Further east, it meets Paglesham Pool on the north bank, a creek which separates Wallasea Island from the mainland, although it is no longer an island, as a causeway has been built across the creek to carry the road onto Wallasea. At Potton Point on Devil's Reach, the Middleway creek, which separates the islands of Potton and Foulness, joins from the south and defines the western edge of Foulness Island. The Middleway creek splits to pass either side of Rushley Island, and becomes Havengore Creek once the two channels rejoin. Shallow-draughted boats can use Havengore Creek to access the river, but the route needs careful preparation, as there is a lifting bridge carrying the road to Foulness Island, which is only opened for a limited period either side of high tide. In addition, Havengore Creek opens out onto Maplin Sands, and boaters must check that the Shoebury Artillery Range is not in operation before crossing the sands. The Roach passes eastwards between Foulness Island and Wallasea Island and then it turns northwards between them, where it widens to almost 660 yards (600 m) until it joins the River Crouch at Wallasea Ness on the Ness Hole. The combined rivers then flow eastwards past Holliwell Point and discharge into the North Sea at Foulness Point.
At Stambridge, the modern river transforms from a fairly small channel to a wide tidal estuary. This was once the site of a tide mill. The earliest records for such a mill at Stambridge date from 1500, but apart from the fact that it was rebuilt in 1762, few other details from this period are known. However, in 1809, a new four-storey timber-framed mill was erected on the site. William Hugh Rankin leased the mill in 1824, and after enlarging the mill pond in 1858, bought the mill for £4,500 when it came up for sale in 1867. The Rankin family owned and ran the mill until 1962. A steam-powered mill was built to supplement the tide mill in 1872, but it burnt down in 1878. It was replaced by a five-storey building, constructed of brick, which became the mainstay of the business. The tidal pound gradually silted up, but the tide mill continued to be used until around 1951.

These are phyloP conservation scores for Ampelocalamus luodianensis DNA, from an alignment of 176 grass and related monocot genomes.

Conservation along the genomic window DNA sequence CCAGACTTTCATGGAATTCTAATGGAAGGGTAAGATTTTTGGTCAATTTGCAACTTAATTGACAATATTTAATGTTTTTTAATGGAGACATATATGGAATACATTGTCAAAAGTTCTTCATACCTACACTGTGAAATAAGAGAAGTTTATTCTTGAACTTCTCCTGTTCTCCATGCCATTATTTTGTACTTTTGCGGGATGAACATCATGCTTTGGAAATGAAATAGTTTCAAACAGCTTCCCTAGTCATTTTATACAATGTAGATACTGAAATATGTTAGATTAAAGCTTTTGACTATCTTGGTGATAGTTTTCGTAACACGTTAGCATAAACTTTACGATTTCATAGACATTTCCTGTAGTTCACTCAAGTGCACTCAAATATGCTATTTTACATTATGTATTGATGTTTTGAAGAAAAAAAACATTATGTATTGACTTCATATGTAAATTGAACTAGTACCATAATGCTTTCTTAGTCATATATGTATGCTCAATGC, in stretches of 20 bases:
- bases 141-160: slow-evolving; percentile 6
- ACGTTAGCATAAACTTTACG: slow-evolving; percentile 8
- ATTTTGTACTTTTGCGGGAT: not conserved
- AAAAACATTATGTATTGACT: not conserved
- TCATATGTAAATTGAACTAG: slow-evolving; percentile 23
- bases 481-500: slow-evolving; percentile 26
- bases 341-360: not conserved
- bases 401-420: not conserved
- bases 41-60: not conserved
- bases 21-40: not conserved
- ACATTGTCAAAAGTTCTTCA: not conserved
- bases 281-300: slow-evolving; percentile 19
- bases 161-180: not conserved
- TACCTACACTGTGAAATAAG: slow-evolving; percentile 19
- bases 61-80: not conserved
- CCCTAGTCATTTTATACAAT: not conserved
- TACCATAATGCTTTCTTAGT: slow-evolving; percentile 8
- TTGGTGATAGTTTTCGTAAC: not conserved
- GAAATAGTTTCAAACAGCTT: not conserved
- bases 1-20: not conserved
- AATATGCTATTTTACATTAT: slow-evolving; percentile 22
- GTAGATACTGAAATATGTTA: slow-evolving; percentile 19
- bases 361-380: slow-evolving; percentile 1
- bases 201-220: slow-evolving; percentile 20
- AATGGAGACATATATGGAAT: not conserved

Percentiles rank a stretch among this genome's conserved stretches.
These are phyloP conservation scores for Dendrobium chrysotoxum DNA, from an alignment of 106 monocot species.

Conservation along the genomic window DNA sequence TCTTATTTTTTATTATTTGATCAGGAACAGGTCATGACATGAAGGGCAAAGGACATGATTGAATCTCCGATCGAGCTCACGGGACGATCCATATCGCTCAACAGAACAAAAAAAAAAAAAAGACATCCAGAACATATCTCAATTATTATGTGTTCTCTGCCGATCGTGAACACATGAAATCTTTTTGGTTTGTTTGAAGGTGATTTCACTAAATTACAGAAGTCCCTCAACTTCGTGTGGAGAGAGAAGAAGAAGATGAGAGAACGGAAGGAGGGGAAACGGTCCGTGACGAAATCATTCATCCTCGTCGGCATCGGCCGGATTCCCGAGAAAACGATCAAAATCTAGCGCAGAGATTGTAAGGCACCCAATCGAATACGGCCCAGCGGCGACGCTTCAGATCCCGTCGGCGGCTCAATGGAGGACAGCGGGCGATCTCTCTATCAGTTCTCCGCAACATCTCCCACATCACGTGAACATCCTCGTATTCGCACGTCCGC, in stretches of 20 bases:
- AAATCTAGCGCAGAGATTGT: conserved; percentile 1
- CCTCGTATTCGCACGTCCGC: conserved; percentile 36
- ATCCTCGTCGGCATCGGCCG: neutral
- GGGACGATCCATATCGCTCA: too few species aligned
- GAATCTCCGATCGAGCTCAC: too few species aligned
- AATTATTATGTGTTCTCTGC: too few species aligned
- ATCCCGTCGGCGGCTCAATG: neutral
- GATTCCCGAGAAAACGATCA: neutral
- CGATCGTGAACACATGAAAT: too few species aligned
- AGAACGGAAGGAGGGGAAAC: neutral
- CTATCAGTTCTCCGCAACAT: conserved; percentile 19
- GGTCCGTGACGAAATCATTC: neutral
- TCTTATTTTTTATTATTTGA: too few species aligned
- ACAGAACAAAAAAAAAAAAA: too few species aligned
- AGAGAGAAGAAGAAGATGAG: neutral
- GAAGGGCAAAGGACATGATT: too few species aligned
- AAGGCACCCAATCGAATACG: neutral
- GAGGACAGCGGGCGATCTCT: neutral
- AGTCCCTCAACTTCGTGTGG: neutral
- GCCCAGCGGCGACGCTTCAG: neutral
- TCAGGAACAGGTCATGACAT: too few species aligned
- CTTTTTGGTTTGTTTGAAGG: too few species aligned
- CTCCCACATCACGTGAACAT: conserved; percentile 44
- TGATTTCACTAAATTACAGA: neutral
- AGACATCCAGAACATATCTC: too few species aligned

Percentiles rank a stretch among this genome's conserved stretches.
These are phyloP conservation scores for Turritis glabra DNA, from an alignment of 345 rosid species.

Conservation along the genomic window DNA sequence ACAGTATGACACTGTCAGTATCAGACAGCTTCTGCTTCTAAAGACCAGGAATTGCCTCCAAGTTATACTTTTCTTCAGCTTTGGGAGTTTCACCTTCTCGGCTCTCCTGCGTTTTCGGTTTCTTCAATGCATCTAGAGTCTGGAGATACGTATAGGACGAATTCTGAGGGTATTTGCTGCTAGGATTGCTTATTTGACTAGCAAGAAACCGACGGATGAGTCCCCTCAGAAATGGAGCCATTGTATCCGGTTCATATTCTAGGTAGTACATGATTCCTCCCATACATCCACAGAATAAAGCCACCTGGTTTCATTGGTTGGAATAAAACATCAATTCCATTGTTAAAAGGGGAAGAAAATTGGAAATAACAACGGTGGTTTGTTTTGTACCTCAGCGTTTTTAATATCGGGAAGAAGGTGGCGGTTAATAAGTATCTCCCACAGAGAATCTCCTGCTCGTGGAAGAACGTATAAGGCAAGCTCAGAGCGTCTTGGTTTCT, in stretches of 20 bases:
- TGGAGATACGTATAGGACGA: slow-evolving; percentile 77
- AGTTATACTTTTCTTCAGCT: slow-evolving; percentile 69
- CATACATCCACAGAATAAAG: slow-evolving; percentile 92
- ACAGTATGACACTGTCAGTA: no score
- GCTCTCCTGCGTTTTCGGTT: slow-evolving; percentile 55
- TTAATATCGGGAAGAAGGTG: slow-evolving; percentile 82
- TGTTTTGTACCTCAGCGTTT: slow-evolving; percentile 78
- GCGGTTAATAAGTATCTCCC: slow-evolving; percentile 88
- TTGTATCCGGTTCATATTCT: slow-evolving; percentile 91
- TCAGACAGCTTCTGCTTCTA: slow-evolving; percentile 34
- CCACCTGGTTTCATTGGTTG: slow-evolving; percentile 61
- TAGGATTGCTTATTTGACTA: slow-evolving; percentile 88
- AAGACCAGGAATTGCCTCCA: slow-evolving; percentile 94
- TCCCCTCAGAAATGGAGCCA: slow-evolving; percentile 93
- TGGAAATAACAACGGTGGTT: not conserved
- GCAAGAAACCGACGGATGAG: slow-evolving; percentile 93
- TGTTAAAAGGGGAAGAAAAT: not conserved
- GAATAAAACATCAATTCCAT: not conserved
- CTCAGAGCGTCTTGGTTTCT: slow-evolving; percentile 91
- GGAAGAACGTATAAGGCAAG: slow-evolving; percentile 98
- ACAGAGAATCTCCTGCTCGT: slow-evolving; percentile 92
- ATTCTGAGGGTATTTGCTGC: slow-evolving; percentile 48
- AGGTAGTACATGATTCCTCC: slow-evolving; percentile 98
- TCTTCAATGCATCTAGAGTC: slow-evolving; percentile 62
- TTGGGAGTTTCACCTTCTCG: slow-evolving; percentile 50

The tidal pound covered around 3 acres (1.2 ha) and was filled by the rising tide through a set of gates similar to those on a lock. As the tide fell, the gates closed. Water from the pound was fed along a short mill-stream, to drive a wheel which was around 18 feet (5.5 m) in diameter. The central shaft was wooden, and was connected to three sets of millstones. Tidal water in the pound was supplemented by the flow from the upper river, particularly at neap tides, when high tide levels were lower. Rankins objected when the Great Eastern Railway wanted to build a reservoir near Rochford railway station, by constructing a weir across the stream. They argued that it damaged their business. At spring tides, the mill pound filled to a depth of 4 feet (1.2 m) above the level of the cill, and this provided enough water to run the mill for 7 hours, but the level and the length of time the mill could be operated dropped off as the tides reduced, and at neap tides, the mill was wholly dependent on water from the upper river.